The Oberlin Evangelist

May 23, 1860

Pres. Finney's Labors in Bolton, England.


Commencing in December last, Pres. Finney labored three months in Bolton, and preached from eighty to ninety sermons, with most encouraging results. The Bolton Guardian of April 7th improves the occasion of his closing services to group together the apparent results and offer some "Remarks on the Revival Services generally." The editor speaks of the very large attendance, sustained through a three months' period, the services protracted far beyond the time usually allotted, and repeated five or six times each week. Independents, Baptists, Methodists and Churchmen participated fraternally.

Of the preaching he writes thus: "Plain, logical, direct, outspoken, and in a conversational tone, the people felt that the preacher was near them. He did not wander into the regions of dry, doctrinal discussion, nor continue himself to theological routine in the singsong style, too generally adopted in the pulpit; but he led his hearers into the philosophy of every day life, and dealt out truths which came home to the 'business and bosoms' of all present. There was great breadth in his preaching; it confronted the rich sinner and the poor sinner; the employer and the employed; the Pharisee and the careless; the lofty proud and the affectedly humble; each and all were met, by truths of a seasonable and fitting kind. Under such preaching it cannot be wondered at that many who were 'already perfect,' confess that it has done them good."

The writer states "on good authority, that upwards of 2000 persons have been brought to the stage of inquiry, and not less than 1200 have been converted. Of the latter number, nearly three-fourths had previously made a profession of religion, but had never possessed the root of the matter."

At the close of his labors in Bolton, a public testimony was given him in a manner common in England--a "presentation service," in which a large meeting is held, and a brief address and a purse of gold are presented. This is the address:


To the Rev. Charles G. Finney, Principal of Oberlin College,

Ohio, Untied States, America.

REV. AND DEAR SIR:--It is with deep regret, but also with cordial feeling and devout gratitude to the Father of mercies and God of all grace, that we assemble to bid you "Farewell" at the close of your arduous labors in our midst. We own the Providence which directed your steps to our town, and we feel that we can never cease to be your debtors for the earnest and self-sacrificing efforts which you have made, while with us, to deepen the spiritual life in our own hearts, to increase our devotion and enjoyment of the gospel, to secure the salvation of our friends, and to extend the Redeemer's kingdom in this important and densely populated district. Some of us owe to you our own souls; others the salvation of near relatives and dear friends; and all of us, without exception, have derived unspeakable benefits from your labors. And we gratefully record the fact that these blessings have been shared by vast numbers of our fellow townsmen; that some thousands have been awakened to a sense of the claims of religion--that many hundreds have found a peace and new life in Christ Jesus--that family religion has been greatly promoted--and that there have been large accessions to our various churches. Now that your labors have come to a close, we feel bound to acknowledge the grace of God which has been manifested in and through your instrumentality, and we beg you to receive the assurance of our deep and fervent esteem for your person, and our ceaseless interest in your labor. Wherever you go, we will follow you with our earnest prayers and deepest sympathies. May you be long spared to labor, and after you have finished your course with joy, may you receive the crown of life that fadeth not away, and shine as the brightness of the firmament in the kingdom of our Father forever and ever. Accept the small token of our affectionate regard, which Mr. Barlow will present in the name of your numerous friends, and believe us ever cordially yours."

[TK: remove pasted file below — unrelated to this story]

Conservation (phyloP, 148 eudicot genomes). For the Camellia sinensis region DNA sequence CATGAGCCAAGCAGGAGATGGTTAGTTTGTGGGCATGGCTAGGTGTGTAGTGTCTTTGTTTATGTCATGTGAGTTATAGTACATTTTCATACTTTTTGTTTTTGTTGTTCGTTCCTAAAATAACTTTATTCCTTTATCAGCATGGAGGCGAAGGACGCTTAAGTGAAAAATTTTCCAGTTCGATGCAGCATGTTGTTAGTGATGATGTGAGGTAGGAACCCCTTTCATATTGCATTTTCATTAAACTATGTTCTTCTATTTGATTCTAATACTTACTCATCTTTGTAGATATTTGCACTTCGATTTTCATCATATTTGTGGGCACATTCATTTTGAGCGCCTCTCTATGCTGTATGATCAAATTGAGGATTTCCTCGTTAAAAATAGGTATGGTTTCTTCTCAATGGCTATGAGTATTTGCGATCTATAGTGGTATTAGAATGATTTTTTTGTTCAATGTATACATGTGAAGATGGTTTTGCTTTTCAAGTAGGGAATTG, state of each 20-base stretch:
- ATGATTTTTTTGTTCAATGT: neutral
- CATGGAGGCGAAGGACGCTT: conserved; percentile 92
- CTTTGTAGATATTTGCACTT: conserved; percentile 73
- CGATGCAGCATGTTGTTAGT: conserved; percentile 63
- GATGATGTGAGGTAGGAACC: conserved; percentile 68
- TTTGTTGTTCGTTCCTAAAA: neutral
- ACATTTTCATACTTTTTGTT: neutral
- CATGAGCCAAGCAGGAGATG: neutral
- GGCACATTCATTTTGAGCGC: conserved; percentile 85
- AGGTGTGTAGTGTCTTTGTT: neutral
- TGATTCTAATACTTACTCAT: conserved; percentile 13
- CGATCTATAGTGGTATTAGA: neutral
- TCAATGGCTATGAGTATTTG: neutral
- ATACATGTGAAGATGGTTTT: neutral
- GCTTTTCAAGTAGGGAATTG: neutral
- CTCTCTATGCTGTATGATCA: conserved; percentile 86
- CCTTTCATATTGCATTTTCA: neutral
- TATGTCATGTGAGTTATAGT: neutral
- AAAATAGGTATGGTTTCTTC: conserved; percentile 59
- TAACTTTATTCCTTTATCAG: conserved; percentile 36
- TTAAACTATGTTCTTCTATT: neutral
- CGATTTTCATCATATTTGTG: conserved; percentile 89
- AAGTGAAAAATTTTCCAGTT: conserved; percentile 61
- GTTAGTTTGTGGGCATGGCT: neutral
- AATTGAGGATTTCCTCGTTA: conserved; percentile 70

The occasion was one of deep feeling and solemnity; and Mr. Finney expressed his sense of kindness shown him by many of the gentlemen present.

A similar "presentation" was made to Mrs. Finney on another occasion and the highest testimonials given to her of her valuable labors. To all which we trust all Christians will be of one heart to say: "Not unto us, O Lord, not unto us, but unto thy name give glory for they mercy and for the truth's sake."



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